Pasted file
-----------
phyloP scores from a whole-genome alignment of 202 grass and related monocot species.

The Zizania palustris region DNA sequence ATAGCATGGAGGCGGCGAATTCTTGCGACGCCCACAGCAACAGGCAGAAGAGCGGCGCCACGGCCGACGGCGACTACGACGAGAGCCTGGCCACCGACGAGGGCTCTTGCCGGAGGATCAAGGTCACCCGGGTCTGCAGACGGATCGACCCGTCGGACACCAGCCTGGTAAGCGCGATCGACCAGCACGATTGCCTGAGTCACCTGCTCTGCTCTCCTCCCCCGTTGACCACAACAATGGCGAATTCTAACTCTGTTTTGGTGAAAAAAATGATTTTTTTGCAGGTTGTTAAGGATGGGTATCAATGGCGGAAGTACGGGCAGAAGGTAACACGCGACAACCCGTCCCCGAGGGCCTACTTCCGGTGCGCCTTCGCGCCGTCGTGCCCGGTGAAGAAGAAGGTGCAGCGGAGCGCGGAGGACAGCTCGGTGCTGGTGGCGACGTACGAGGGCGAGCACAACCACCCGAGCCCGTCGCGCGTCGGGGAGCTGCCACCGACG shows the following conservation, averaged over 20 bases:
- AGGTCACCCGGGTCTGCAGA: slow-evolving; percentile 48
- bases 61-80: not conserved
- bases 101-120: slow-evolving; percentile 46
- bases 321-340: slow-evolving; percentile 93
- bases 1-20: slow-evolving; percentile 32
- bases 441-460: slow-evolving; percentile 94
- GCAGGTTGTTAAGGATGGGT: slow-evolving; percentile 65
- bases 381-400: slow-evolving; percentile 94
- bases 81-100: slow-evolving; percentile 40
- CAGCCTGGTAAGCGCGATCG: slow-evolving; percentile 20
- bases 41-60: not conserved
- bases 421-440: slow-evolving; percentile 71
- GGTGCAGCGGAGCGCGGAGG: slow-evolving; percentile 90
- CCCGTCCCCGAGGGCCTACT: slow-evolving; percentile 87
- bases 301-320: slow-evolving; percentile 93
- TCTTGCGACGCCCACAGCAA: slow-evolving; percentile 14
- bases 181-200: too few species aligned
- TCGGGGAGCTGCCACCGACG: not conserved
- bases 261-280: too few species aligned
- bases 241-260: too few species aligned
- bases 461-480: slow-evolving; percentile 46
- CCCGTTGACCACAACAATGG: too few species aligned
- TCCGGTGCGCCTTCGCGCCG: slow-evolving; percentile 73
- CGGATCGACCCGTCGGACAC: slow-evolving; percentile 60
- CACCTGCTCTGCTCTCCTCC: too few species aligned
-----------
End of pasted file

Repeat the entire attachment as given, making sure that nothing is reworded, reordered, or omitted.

phyloP scores from a whole-genome alignment of 202 grass and related monocot species.

The Zizania palustris region DNA sequence ATAGCATGGAGGCGGCGAATTCTTGCGACGCCCACAGCAACAGGCAGAAGAGCGGCGCCACGGCCGACGGCGACTACGACGAGAGCCTGGCCACCGACGAGGGCTCTTGCCGGAGGATCAAGGTCACCCGGGTCTGCAGACGGATCGACCCGTCGGACACCAGCCTGGTAAGCGCGATCGACCAGCACGATTGCCTGAGTCACCTGCTCTGCTCTCCTCCCCCGTTGACCACAACAATGGCGAATTCTAACTCTGTTTTGGTGAAAAAAATGATTTTTTTGCAGGTTGTTAAGGATGGGTATCAATGGCGGAAGTACGGGCAGAAGGTAACACGCGACAACCCGTCCCCGAGGGCCTACTTCCGGTGCGCCTTCGCGCCGTCGTGCCCGGTGAAGAAGAAGGTGCAGCGGAGCGCGGAGGACAGCTCGGTGCTGGTGGCGACGTACGAGGGCGAGCACAACCACCCGAGCCCGTCGCGCGTCGGGGAGCTGCCACCGACG shows the following conservation, averaged over 20 bases:
- AGGTCACCCGGGTCTGCAGA: slow-evolving; percentile 48
- bases 61-80: not conserved
- bases 101-120: slow-evolving; percentile 46
- bases 321-340: slow-evolving; percentile 93
- bases 1-20: slow-evolving; percentile 32
- bases 441-460: slow-evolving; percentile 94
- GCAGGTTGTTAAGGATGGGT: slow-evolving; percentile 65
- bases 381-400: slow-evolving; percentile 94
- bases 81-100: slow-evolving; percentile 40
- CAGCCTGGTAAGCGCGATCG: slow-evolving; percentile 20
- bases 41-60: not conserved
- bases 421-440: slow-evolving; percentile 71
- GGTGCAGCGGAGCGCGGAGG: slow-evolving; percentile 90
- CCCGTCCCCGAGGGCCTACT: slow-evolving; percentile 87
- bases 301-320: slow-evolving; percentile 93
- TCTTGCGACGCCCACAGCAA: slow-evolving; percentile 14
- bases 181-200: too few species aligned
- TCGGGGAGCTGCCACCGACG: not conserved
- bases 261-280: too few species aligned
- bases 241-260: too few species aligned
- bases 461-480: slow-evolving; percentile 46
- CCCGTTGACCACAACAATGG: too few species aligned
- TCCGGTGCGCCTTCGCGCCG: slow-evolving; percentile 73
- CGGATCGACCCGTCGGACAC: slow-evolving; percentile 60
- CACCTGCTCTGCTCTCCTCC: too few species aligned